[ad_1]

A string of former Trump Justice Department officials revealed Thursday the extent of the former president’s campaign to pressure them to find evidence of voter fraud and overturn the 2020 election results, and later, to reshuffle the department when they refused.

The panorama: The officials recounted a number of instances in which they repeatedly told former President Trump that he was spouting conspiracy theories and that his claims of voter fraud were not true. But Trump found new ways, and brought in new people, like former deputy attorney general Jeffrey Clark, to help push the false narrative about him.

Why it matters: The Justice Department is a nonpartisan entity intended to be totally independent of the White House. Testimony from top Trump Justice Department officials reveals the extent of his efforts to politicize and coerce the department into helping him overturn election results.

Justice Department officials

Officials explained how they meticulously scrutinized allegations of voter fraud by Trump and his team, repeatedly shutting them down. Trump refused to believe them, they said.

Former Acting Attorney General Jeffrey Rosen testified that “virtually every day” Trump told him that the Justice Department had “not done enough to investigate voter fraud.”

  • Rosen said Trump questioned the hiring of a special voter fraud attorney, urged him to meet with his campaign attorney Rudy Giuliani, asked if the DOJ would file suit with the Supreme Court, wanted the department to hold a press conference, and, later, he discussed having the DOJ send a letter to state legislatures in Georgia and other states indicating they had significant concerns that may have affected election results.
  • Rosen said Trump also suggested that the Justice Department seize voting machines from state governments, something he rejected. “There was nothing wrong with the voting machines, so it was not appropriate,” he testified. Trump grew increasingly frustrated with his response, he said.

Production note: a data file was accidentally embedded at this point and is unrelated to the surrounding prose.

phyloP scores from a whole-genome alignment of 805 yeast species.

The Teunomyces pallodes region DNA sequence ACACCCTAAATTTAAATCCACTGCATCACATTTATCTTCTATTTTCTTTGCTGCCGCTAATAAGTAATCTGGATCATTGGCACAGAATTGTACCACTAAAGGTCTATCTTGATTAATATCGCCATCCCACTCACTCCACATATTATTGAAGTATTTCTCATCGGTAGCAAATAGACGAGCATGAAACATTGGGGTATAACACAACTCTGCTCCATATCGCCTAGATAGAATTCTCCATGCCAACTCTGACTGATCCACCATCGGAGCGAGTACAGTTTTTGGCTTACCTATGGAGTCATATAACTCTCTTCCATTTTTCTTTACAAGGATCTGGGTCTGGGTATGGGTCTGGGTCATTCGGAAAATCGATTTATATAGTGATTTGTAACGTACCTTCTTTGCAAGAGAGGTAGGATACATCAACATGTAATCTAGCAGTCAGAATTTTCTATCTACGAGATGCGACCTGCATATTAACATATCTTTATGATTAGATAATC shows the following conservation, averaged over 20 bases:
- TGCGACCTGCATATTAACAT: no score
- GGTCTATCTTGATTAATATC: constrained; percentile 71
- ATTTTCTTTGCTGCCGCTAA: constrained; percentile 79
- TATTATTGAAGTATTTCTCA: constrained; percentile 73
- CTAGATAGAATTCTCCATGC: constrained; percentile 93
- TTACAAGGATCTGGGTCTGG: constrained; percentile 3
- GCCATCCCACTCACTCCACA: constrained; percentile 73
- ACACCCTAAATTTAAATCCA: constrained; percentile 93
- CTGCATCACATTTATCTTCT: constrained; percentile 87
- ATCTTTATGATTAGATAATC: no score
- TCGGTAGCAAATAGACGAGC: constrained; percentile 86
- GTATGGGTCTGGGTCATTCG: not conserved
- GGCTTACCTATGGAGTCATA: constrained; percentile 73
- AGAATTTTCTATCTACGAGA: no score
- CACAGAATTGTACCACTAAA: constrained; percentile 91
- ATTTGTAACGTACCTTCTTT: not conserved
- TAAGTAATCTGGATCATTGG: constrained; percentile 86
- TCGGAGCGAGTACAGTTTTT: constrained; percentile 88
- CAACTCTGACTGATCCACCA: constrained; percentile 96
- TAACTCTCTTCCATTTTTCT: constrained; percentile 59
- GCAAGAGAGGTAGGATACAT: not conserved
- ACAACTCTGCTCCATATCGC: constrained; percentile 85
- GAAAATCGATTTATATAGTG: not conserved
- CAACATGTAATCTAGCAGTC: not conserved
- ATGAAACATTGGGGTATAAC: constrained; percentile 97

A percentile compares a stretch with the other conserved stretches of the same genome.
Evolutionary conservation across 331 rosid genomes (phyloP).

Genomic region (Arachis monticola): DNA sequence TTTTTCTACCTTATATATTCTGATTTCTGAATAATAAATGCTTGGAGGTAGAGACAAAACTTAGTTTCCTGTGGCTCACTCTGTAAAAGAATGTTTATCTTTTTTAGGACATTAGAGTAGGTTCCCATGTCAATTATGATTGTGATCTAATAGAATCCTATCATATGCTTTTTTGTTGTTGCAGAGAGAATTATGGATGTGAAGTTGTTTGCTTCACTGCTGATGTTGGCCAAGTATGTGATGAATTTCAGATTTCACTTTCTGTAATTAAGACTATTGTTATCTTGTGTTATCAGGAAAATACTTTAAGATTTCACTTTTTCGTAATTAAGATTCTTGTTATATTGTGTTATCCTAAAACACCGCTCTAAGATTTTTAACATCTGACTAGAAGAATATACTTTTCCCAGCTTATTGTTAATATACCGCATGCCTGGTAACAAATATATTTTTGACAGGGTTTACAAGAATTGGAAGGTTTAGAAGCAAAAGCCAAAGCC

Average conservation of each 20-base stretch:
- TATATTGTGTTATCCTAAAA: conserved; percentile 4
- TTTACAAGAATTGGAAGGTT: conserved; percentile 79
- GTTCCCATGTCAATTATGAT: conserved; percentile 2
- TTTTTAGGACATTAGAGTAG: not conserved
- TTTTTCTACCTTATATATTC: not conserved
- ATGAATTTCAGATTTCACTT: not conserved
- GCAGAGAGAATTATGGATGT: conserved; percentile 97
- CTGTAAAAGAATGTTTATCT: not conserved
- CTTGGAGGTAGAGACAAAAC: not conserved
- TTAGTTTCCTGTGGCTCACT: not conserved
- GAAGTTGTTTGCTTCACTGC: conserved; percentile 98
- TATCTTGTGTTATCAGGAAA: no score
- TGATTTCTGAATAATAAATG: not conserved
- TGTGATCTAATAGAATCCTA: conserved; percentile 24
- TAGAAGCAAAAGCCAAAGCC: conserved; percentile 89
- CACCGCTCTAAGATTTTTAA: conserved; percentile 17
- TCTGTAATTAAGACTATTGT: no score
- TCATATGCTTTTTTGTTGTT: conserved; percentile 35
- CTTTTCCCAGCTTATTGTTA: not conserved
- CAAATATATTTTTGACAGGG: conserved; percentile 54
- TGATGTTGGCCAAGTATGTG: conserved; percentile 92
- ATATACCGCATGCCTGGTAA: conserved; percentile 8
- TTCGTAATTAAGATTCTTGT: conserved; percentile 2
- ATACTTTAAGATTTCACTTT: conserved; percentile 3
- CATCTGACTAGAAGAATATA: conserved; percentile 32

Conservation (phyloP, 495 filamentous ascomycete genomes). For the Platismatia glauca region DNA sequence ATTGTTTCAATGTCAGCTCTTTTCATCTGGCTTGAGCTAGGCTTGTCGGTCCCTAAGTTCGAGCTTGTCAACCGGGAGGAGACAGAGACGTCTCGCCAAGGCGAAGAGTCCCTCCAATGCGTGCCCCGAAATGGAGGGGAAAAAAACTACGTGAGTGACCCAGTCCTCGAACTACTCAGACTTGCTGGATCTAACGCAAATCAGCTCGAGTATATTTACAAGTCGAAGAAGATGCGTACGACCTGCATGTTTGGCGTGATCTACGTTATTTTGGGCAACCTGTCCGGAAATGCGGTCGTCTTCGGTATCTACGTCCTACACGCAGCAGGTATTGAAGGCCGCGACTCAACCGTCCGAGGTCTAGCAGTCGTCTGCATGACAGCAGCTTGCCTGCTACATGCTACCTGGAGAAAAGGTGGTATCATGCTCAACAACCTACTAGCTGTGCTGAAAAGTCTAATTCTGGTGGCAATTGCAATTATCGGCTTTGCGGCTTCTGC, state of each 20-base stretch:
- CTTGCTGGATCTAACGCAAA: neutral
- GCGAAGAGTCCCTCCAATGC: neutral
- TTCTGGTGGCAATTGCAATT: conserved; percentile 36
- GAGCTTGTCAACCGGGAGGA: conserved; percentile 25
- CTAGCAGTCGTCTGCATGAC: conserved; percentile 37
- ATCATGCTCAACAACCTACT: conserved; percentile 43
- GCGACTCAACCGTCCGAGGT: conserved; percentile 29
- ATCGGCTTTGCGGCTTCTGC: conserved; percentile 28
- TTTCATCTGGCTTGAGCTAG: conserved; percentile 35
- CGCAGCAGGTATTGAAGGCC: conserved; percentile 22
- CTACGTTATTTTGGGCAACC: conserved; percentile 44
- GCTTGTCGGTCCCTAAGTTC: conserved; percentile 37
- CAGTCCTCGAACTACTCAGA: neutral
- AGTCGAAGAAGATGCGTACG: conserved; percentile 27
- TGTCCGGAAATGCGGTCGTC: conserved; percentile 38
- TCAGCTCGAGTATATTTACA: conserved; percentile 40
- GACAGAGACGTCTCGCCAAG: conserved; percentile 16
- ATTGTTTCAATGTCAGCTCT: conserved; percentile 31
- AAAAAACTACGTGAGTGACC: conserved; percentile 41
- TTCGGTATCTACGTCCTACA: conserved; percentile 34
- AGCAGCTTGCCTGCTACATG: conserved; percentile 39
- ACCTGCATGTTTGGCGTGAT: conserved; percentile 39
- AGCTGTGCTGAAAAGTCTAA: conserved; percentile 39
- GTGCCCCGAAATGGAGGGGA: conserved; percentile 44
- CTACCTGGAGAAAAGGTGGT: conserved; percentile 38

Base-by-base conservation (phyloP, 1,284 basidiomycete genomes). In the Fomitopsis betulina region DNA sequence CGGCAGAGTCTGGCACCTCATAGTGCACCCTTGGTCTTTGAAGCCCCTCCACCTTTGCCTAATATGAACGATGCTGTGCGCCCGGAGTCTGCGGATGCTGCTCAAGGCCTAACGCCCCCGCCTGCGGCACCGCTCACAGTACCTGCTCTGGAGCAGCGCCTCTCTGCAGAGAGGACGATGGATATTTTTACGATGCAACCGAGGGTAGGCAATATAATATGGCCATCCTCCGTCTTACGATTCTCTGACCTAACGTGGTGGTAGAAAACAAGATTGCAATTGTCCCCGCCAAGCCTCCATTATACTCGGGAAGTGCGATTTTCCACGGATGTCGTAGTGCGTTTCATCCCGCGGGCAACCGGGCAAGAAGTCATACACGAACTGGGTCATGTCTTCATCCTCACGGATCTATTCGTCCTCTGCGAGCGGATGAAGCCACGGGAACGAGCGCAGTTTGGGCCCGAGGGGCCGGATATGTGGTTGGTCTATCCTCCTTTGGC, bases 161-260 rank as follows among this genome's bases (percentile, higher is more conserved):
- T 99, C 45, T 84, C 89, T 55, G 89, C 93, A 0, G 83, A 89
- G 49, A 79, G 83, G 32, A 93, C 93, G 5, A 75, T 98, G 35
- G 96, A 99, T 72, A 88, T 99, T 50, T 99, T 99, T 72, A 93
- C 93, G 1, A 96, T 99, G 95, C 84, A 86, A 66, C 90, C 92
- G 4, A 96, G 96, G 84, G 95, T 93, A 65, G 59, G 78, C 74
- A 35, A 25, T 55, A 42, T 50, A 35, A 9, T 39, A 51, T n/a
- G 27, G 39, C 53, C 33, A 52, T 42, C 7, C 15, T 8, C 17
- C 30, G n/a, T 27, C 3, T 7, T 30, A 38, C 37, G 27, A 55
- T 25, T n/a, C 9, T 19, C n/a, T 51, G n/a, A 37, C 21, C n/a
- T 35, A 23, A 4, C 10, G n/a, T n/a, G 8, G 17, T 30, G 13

Former Acting Deputy Attorney General Richard Donoghue testified that Trump told the DOJ, “Just say the election was corrupt and leave the rest to me and [a] Republican congressman?'”

  • However, Donoghue made it clear: “There were isolated cases of fraud, none of them came close to questioning the outcome of the election in any individual state.” They told Trump, he said.
  • Donoghue also detailed how he analyzed each of Trump’s voter fraud allegations, including “a driver who claimed to move a trailer of ballots from New York to Pennsylvania”: “We knew it wasn’t true,” he said.

Former Deputy Attorney General Steve Engel explained how Trump wanted the DOJ to send a lawsuit, drafted by Trump’s outside lawyers, to the Supreme Court regarding voter fraud.

  • Engel said he and other DOJ officials objected. Engel said at the time: “There is no legal basis for bringing this lawsuit. Anyone who thinks otherwise simply doesn’t know the law, let alone the Supreme Court.”
  • Engel also testified that the White House asked if Attorney General Bill Barr could appoint a state attorney general as special counsel to investigate voter fraud.
Jeffrey Clark

Former DOJ officials testified that Clark wanted to investigate voter fraud and have Trump install him as attorney general, his plans to help push the voter fraud theories were “insane” and a “murder-suicide pact.”